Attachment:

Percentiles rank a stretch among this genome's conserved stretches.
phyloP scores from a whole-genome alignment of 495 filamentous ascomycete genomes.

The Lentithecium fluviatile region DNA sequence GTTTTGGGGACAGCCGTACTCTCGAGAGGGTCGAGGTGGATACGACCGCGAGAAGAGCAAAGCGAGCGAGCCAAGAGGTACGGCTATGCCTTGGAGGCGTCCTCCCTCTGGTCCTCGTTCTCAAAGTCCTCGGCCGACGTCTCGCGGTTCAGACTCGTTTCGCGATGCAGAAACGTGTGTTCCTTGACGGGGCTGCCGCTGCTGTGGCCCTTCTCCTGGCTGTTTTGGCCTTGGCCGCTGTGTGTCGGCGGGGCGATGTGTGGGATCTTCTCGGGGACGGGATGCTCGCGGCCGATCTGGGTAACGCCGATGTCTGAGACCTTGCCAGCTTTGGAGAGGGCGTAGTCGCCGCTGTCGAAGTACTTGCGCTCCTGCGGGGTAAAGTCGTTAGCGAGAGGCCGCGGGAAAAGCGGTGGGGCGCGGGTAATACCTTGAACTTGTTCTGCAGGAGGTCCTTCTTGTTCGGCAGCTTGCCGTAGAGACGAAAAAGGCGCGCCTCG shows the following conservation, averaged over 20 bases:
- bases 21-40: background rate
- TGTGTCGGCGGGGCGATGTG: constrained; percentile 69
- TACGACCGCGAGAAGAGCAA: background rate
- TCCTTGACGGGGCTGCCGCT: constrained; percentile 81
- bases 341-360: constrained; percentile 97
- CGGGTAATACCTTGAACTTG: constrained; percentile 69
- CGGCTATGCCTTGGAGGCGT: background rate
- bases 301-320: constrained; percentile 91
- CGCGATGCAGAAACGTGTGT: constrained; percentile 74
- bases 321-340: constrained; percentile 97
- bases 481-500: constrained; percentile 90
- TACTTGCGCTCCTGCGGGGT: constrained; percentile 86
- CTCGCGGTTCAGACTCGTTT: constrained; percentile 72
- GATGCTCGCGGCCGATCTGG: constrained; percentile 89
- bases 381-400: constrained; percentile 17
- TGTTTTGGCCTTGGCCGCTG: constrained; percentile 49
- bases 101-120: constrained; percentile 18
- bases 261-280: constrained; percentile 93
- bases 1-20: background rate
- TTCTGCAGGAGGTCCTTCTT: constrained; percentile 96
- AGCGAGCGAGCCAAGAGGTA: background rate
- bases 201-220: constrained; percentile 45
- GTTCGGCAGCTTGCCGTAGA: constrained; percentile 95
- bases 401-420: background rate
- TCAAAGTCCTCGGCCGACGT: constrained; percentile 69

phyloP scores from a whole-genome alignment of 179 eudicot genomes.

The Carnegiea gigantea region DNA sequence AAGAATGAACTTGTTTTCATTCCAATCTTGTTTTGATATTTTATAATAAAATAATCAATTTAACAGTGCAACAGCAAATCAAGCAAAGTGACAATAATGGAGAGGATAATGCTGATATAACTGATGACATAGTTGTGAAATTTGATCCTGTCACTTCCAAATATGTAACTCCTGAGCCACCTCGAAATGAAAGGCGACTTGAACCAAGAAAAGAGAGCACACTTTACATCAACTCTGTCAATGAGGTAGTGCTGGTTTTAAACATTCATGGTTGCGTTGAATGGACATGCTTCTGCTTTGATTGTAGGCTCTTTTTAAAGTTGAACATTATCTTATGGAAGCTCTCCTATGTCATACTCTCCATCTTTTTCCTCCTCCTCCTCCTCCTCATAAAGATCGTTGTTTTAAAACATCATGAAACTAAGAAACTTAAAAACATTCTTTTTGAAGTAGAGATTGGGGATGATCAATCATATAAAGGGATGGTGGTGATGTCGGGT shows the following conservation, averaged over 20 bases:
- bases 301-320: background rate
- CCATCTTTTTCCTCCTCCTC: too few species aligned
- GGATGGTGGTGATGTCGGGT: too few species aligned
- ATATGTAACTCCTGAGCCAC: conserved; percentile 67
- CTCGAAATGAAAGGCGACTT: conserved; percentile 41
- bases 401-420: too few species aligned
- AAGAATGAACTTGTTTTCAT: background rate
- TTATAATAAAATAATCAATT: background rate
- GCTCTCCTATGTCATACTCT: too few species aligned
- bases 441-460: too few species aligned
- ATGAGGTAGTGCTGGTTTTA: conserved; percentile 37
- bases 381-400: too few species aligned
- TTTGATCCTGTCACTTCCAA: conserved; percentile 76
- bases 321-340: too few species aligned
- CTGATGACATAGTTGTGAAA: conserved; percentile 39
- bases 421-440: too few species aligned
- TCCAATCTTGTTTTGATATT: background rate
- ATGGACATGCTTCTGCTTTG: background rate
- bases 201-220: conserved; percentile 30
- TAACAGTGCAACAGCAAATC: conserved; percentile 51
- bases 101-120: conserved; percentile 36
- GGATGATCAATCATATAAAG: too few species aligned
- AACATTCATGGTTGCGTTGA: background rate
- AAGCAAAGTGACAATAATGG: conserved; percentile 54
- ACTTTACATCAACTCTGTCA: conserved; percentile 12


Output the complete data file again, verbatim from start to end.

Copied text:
Percentiles rank a stretch among this genome's conserved stretches.
phyloP scores from a whole-genome alignment of 495 filamentous ascomycete genomes.

The Lentithecium fluviatile region DNA sequence GTTTTGGGGACAGCCGTACTCTCGAGAGGGTCGAGGTGGATACGACCGCGAGAAGAGCAAAGCGAGCGAGCCAAGAGGTACGGCTATGCCTTGGAGGCGTCCTCCCTCTGGTCCTCGTTCTCAAAGTCCTCGGCCGACGTCTCGCGGTTCAGACTCGTTTCGCGATGCAGAAACGTGTGTTCCTTGACGGGGCTGCCGCTGCTGTGGCCCTTCTCCTGGCTGTTTTGGCCTTGGCCGCTGTGTGTCGGCGGGGCGATGTGTGGGATCTTCTCGGGGACGGGATGCTCGCGGCCGATCTGGGTAACGCCGATGTCTGAGACCTTGCCAGCTTTGGAGAGGGCGTAGTCGCCGCTGTCGAAGTACTTGCGCTCCTGCGGGGTAAAGTCGTTAGCGAGAGGCCGCGGGAAAAGCGGTGGGGCGCGGGTAATACCTTGAACTTGTTCTGCAGGAGGTCCTTCTTGTTCGGCAGCTTGCCGTAGAGACGAAAAAGGCGCGCCTCG shows the following conservation, averaged over 20 bases:
- bases 21-40: background rate
- TGTGTCGGCGGGGCGATGTG: constrained; percentile 69
- TACGACCGCGAGAAGAGCAA: background rate
- TCCTTGACGGGGCTGCCGCT: constrained; percentile 81
- bases 341-360: constrained; percentile 97
- CGGGTAATACCTTGAACTTG: constrained; percentile 69
- CGGCTATGCCTTGGAGGCGT: background rate
- bases 301-320: constrained; percentile 91
- CGCGATGCAGAAACGTGTGT: constrained; percentile 74
- bases 321-340: constrained; percentile 97
- bases 481-500: constrained; percentile 90
- TACTTGCGCTCCTGCGGGGT: constrained; percentile 86
- CTCGCGGTTCAGACTCGTTT: constrained; percentile 72
- GATGCTCGCGGCCGATCTGG: constrained; percentile 89
- bases 381-400: constrained; percentile 17
- TGTTTTGGCCTTGGCCGCTG: constrained; percentile 49
- bases 101-120: constrained; percentile 18
- bases 261-280: constrained; percentile 93
- bases 1-20: background rate
- TTCTGCAGGAGGTCCTTCTT: constrained; percentile 96
- AGCGAGCGAGCCAAGAGGTA: background rate
- bases 201-220: constrained; percentile 45
- GTTCGGCAGCTTGCCGTAGA: constrained; percentile 95
- bases 401-420: background rate
- TCAAAGTCCTCGGCCGACGT: constrained; percentile 69

phyloP scores from a whole-genome alignment of 179 eudicot genomes.

The Carnegiea gigantea region DNA sequence AAGAATGAACTTGTTTTCATTCCAATCTTGTTTTGATATTTTATAATAAAATAATCAATTTAACAGTGCAACAGCAAATCAAGCAAAGTGACAATAATGGAGAGGATAATGCTGATATAACTGATGACATAGTTGTGAAATTTGATCCTGTCACTTCCAAATATGTAACTCCTGAGCCACCTCGAAATGAAAGGCGACTTGAACCAAGAAAAGAGAGCACACTTTACATCAACTCTGTCAATGAGGTAGTGCTGGTTTTAAACATTCATGGTTGCGTTGAATGGACATGCTTCTGCTTTGATTGTAGGCTCTTTTTAAAGTTGAACATTATCTTATGGAAGCTCTCCTATGTCATACTCTCCATCTTTTTCCTCCTCCTCCTCCTCCTCATAAAGATCGTTGTTTTAAAACATCATGAAACTAAGAAACTTAAAAACATTCTTTTTGAAGTAGAGATTGGGGATGATCAATCATATAAAGGGATGGTGGTGATGTCGGGT shows the following conservation, averaged over 20 bases:
- bases 301-320: background rate
- CCATCTTTTTCCTCCTCCTC: too few species aligned
- GGATGGTGGTGATGTCGGGT: too few species aligned
- ATATGTAACTCCTGAGCCAC: conserved; percentile 67
- CTCGAAATGAAAGGCGACTT: conserved; percentile 41
- bases 401-420: too few species aligned
- AAGAATGAACTTGTTTTCAT: background rate
- TTATAATAAAATAATCAATT: background rate
- GCTCTCCTATGTCATACTCT: too few species aligned
- bases 441-460: too few species aligned
- ATGAGGTAGTGCTGGTTTTA: conserved; percentile 37
- bases 381-400: too few species aligned
- TTTGATCCTGTCACTTCCAA: conserved; percentile 76
- bases 321-340: too few species aligned
- CTGATGACATAGTTGTGAAA: conserved; percentile 39
- bases 421-440: too few species aligned
- TCCAATCTTGTTTTGATATT: background rate
- ATGGACATGCTTCTGCTTTG: background rate
- bases 201-220: conserved; percentile 30
- TAACAGTGCAACAGCAAATC: conserved; percentile 51
- bases 101-120: conserved; percentile 36
- GGATGATCAATCATATAAAG: too few species aligned
- AACATTCATGGTTGCGTTGA: background rate
- AAGCAAAGTGACAATAATGG: conserved; percentile 54
- ACTTTACATCAACTCTGTCA: conserved; percentile 12